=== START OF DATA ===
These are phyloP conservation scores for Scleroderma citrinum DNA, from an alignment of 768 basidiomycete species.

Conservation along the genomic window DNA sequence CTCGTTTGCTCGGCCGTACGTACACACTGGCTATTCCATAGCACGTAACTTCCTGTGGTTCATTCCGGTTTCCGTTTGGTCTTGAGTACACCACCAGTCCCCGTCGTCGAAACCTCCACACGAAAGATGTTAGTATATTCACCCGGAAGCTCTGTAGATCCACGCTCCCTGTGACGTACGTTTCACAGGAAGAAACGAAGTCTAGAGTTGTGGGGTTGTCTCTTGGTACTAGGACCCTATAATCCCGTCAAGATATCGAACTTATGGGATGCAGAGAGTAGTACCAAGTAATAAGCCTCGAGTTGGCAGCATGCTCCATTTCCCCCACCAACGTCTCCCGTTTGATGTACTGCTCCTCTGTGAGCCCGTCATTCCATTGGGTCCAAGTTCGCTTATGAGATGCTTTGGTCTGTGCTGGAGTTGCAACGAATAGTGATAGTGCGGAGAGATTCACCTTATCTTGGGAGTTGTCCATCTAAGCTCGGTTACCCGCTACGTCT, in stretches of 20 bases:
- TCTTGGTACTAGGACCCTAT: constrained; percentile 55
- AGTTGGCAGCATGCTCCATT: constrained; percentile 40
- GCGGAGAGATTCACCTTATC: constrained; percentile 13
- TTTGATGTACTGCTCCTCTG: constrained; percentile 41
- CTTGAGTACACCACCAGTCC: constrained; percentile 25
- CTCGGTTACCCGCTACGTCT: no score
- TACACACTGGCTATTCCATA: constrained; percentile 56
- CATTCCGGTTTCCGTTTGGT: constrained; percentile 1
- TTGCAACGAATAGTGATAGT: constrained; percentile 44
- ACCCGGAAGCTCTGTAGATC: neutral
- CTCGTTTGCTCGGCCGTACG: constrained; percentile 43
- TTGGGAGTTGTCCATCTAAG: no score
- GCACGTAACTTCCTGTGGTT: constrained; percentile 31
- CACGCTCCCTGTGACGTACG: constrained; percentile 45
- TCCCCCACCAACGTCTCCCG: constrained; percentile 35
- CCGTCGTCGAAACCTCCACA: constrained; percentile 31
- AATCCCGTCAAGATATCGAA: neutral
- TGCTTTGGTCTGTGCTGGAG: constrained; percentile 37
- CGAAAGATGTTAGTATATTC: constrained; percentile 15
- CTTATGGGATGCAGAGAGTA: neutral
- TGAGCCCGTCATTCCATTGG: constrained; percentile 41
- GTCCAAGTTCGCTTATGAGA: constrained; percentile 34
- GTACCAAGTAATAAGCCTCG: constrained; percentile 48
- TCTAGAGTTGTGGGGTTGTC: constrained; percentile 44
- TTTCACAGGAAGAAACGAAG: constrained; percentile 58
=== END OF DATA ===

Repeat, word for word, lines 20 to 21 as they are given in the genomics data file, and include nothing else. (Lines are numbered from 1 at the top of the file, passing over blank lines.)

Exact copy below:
- TGCTTTGGTCTGTGCTGGAG: constrained; percentile 37
- CGAAAGATGTTAGTATATTC: constrained; percentile 15